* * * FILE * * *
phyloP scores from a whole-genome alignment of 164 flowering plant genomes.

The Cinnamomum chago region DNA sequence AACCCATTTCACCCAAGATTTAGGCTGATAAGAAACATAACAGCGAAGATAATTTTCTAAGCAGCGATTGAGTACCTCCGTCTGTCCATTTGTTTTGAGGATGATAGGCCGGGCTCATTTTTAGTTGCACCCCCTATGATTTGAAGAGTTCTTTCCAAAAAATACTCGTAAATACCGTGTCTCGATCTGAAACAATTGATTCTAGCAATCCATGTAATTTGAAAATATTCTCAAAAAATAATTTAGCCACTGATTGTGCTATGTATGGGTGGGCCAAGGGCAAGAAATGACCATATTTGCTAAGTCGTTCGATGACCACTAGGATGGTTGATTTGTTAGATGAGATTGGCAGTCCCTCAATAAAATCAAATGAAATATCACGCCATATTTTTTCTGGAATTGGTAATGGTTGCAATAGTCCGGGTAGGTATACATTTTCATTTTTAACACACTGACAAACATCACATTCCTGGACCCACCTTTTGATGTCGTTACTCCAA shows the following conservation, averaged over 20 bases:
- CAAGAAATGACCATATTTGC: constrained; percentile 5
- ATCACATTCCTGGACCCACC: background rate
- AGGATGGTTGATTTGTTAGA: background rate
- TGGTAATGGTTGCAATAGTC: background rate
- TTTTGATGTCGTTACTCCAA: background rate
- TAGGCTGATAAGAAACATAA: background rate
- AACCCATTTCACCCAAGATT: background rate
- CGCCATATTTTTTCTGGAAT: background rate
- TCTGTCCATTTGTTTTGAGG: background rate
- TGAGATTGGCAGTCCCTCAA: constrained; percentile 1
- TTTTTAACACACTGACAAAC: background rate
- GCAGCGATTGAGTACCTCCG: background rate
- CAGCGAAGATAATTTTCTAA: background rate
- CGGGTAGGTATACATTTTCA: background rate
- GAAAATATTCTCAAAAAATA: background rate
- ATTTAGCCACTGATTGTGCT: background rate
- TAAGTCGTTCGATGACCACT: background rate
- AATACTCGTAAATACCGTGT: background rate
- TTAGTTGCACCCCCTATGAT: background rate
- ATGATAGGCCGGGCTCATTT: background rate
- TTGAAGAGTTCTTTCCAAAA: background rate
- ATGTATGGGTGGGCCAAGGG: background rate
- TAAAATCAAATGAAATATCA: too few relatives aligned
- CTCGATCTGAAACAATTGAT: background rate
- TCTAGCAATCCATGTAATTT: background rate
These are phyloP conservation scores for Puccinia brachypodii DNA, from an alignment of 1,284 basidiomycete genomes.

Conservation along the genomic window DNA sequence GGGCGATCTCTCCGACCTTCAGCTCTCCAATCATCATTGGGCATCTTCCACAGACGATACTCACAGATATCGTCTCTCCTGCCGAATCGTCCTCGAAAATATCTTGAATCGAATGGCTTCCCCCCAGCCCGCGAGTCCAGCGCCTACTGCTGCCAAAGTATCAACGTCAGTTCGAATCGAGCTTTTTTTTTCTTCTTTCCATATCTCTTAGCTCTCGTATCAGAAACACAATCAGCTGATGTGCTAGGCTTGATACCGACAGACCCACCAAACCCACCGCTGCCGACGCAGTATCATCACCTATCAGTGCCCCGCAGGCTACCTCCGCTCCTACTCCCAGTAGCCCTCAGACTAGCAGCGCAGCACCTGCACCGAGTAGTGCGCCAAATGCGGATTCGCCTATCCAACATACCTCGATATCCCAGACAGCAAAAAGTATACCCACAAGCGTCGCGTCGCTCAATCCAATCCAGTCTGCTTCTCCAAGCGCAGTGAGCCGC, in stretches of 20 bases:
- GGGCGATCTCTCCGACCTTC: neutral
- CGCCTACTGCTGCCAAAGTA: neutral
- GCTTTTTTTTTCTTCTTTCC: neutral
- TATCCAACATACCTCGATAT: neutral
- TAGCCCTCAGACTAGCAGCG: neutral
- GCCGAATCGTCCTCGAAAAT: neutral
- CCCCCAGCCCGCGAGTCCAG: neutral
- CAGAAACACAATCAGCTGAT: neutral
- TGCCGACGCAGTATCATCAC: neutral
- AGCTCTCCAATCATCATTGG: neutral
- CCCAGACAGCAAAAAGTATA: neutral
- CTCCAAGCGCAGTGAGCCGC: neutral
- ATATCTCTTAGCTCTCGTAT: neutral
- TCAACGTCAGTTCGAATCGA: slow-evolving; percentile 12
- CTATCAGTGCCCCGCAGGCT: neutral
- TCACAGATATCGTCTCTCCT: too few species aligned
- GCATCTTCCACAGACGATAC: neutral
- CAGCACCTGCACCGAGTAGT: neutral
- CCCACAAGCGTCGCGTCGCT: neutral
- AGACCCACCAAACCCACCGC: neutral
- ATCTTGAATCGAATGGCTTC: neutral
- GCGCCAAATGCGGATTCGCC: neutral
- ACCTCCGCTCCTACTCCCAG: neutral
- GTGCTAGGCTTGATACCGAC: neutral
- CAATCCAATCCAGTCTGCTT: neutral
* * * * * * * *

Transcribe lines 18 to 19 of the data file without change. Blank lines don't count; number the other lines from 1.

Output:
- ATTTAGCCACTGATTGTGCT: background rate
- TAAGTCGTTCGATGACCACT: background rate